Douglas Young served as an infantry officer in Vietnam. He did two tours of duty, with Company B, 3rd Battalion, 7th Infantry of the 199th Light Infantry Brigade, and with Company C, 2nd Battalion 5th Cavalry of the 1st Cavalry Division. His wife, Cindy was a U. S. Army nurse whom he met in Vietnam in 1969. She was working in the Neurosurgery Ward at the 24th Evacuation Hospital at Long Binh.
Douglas Young’s new book, Same River Different Water: A Veteran’s Journey from Vietnam to Viet Nam (CreateSpace, 190 pp., $39.95, paper), is a large-format book, dominated by many full-page color photographs of high quality.
Same River Different War is well written and well designed. The recounting early in the book of the first meeting of CPT Young and 2nd LT Cynthia Mason is powerful and moving. It takes place in the Neurosurgery Ward, which is full of paralyzed and head trauma patients. The butcher’s bill of war is presented to the reader in an unforgettable way. The ward is called “The Vegetable Garden” for reasons I won’t go into.
The Youngs returned to Vietnam in February 2005 to spend a year and a half teaching English at the University of Hue. That is the predominant subject of the book, but the author skillfully weaves in information about his tours of duty in combat and how that experience affected him.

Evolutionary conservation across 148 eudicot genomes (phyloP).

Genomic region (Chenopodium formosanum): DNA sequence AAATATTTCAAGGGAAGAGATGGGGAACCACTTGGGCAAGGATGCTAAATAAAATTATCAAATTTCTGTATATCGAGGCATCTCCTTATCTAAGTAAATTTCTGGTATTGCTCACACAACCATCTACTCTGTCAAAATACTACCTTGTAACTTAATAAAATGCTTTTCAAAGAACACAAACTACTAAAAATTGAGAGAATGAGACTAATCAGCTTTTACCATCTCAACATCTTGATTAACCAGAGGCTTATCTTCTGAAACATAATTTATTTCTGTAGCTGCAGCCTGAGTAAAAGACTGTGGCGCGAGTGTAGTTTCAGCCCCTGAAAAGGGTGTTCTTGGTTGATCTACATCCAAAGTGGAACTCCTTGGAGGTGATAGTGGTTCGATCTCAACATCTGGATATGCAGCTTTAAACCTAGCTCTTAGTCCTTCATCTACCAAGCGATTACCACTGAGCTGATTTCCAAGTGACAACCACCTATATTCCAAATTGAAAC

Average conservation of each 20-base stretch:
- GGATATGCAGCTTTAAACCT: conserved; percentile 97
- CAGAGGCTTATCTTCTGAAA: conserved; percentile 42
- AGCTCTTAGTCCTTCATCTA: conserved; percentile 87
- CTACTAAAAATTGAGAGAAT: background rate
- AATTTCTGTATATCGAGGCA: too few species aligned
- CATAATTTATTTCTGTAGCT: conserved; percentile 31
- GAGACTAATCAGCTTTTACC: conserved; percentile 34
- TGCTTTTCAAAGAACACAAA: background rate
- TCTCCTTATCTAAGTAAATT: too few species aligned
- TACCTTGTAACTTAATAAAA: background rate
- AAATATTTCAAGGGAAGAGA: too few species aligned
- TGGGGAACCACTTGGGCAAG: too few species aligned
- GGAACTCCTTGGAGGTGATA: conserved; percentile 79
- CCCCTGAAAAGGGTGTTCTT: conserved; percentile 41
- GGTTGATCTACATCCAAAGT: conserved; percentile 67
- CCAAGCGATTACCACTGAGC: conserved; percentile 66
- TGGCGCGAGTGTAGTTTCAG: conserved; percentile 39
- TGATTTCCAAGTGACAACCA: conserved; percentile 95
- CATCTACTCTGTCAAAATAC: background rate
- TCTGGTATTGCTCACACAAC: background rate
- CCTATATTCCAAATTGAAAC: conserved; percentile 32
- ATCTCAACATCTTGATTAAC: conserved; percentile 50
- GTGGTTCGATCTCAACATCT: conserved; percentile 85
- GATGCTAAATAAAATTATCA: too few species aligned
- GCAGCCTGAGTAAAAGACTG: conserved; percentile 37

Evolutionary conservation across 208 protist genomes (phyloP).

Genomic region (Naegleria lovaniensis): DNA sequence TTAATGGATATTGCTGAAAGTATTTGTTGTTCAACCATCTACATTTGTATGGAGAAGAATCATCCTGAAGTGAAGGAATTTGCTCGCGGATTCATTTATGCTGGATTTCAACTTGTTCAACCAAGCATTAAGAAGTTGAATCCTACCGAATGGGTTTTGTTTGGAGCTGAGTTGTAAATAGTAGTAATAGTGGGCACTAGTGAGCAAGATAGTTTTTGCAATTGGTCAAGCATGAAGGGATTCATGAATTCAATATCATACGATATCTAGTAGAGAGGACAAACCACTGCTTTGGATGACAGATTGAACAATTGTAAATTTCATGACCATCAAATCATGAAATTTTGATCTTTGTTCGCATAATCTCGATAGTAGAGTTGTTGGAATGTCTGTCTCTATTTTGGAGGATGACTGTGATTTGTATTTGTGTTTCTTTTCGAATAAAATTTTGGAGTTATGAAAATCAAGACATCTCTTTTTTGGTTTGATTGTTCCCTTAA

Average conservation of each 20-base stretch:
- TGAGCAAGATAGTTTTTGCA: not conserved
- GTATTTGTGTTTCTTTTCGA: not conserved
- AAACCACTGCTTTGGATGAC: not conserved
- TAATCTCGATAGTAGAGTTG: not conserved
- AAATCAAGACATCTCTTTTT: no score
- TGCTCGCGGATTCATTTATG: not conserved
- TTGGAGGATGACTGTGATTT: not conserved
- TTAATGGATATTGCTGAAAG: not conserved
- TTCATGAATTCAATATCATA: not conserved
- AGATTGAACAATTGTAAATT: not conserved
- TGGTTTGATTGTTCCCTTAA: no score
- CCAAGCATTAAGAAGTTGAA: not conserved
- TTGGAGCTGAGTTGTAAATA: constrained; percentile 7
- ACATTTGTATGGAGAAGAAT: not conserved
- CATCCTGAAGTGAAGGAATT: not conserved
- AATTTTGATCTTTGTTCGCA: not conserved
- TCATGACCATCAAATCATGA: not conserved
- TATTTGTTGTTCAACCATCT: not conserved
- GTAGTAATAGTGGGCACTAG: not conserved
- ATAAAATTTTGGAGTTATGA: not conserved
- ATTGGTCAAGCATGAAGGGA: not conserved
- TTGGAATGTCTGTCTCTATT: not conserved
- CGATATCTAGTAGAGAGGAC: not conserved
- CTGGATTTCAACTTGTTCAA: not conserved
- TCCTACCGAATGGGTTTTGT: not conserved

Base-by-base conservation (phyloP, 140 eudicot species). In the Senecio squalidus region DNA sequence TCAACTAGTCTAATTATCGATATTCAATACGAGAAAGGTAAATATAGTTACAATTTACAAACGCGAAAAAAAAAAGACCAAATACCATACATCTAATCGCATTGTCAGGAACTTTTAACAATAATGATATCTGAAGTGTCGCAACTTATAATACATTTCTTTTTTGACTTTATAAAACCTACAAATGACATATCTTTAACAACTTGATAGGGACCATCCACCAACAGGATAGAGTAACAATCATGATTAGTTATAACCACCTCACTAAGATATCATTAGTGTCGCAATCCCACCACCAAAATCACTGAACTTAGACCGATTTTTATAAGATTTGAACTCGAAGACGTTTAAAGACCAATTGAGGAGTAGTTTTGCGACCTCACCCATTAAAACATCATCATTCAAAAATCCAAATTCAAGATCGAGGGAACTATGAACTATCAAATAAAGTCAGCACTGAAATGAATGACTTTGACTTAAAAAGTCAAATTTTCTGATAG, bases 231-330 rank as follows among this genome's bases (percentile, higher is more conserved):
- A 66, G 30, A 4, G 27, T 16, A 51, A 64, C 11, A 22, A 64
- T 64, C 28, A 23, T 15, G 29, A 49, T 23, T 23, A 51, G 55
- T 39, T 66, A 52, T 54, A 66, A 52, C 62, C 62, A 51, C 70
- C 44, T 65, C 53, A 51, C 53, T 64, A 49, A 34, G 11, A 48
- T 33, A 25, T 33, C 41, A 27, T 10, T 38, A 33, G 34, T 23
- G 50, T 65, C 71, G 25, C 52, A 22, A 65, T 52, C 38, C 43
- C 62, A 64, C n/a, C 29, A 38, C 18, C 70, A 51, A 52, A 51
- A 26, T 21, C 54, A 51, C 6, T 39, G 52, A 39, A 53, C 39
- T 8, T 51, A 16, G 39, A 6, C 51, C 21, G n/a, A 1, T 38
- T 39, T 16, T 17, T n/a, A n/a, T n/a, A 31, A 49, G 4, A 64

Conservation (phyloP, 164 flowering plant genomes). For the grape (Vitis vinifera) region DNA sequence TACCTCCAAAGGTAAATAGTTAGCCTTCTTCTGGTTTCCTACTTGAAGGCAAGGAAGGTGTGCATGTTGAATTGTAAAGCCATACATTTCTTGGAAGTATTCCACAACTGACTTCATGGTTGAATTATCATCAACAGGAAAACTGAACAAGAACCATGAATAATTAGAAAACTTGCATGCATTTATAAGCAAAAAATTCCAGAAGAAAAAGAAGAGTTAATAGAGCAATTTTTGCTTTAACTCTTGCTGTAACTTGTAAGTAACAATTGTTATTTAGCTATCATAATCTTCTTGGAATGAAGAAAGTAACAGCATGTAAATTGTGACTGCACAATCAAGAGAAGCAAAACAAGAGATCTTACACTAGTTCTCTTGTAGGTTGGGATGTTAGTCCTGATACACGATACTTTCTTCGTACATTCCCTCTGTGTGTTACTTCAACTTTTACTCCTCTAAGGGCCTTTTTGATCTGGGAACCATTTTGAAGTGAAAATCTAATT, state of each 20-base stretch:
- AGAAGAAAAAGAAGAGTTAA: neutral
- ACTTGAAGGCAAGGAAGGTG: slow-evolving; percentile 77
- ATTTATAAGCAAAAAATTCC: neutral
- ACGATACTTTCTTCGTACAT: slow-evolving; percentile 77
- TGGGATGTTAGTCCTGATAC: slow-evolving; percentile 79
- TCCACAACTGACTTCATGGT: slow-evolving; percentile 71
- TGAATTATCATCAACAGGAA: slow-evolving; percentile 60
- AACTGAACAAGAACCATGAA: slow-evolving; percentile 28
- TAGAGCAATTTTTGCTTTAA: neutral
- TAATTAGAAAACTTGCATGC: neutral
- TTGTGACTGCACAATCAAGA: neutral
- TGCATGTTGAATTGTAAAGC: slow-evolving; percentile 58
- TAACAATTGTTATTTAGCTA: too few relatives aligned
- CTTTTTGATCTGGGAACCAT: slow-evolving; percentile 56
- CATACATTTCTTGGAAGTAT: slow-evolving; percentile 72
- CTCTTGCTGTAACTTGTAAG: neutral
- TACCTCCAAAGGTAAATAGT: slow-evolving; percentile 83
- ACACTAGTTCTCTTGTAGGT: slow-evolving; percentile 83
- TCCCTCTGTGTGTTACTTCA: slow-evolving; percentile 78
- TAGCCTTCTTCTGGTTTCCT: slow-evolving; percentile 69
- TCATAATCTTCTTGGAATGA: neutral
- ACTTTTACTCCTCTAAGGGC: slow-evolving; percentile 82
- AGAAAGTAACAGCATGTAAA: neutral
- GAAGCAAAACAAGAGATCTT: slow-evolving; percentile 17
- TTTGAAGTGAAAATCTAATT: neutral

The book is divided into seven sections. The most powerful one is titled “Don’t They Hate Us?” Young convinced this reader that the Vietnamese do not hate us. He offers many reasons why he thinks they do not, saying straight out: “They most assuredly don’t hate us.”
Douglas Young was a keen observer while he lived and taught in Hue; he encountered no Vietnamese who showed hatred. Most Vietnamese, he points out, are too young to remember what they call the American War.
Then there is the fact that Vietnam fought a war with China after the American War.One Vietnamese admonished Young that we Americans think we are the center of the universe, but we are not, and that their war with the French and their wars with China made the twelve years of war with America seem much less significant.
Young discusses the effect of Agent Orange on Vietnam, noting that it is another reason the Vietnamese would have every reason to hate us. Another reason he gives is the high number of bombs we dropped on Vietnam.
Still, Young says that hatred was not something he encountered during his stay. When he returned to the United States and attended infantry reunions, this question was often asked of him, and he assured fellow veterans that he was treated well in Vietnam. Many veterans did not believe him.
Douglas and Cindy Young are exceptional Vietnam veterans who have done great things in Vietnam and who have made fine friends there. Douglas communicates that fact on every page of this beautiful and healing book.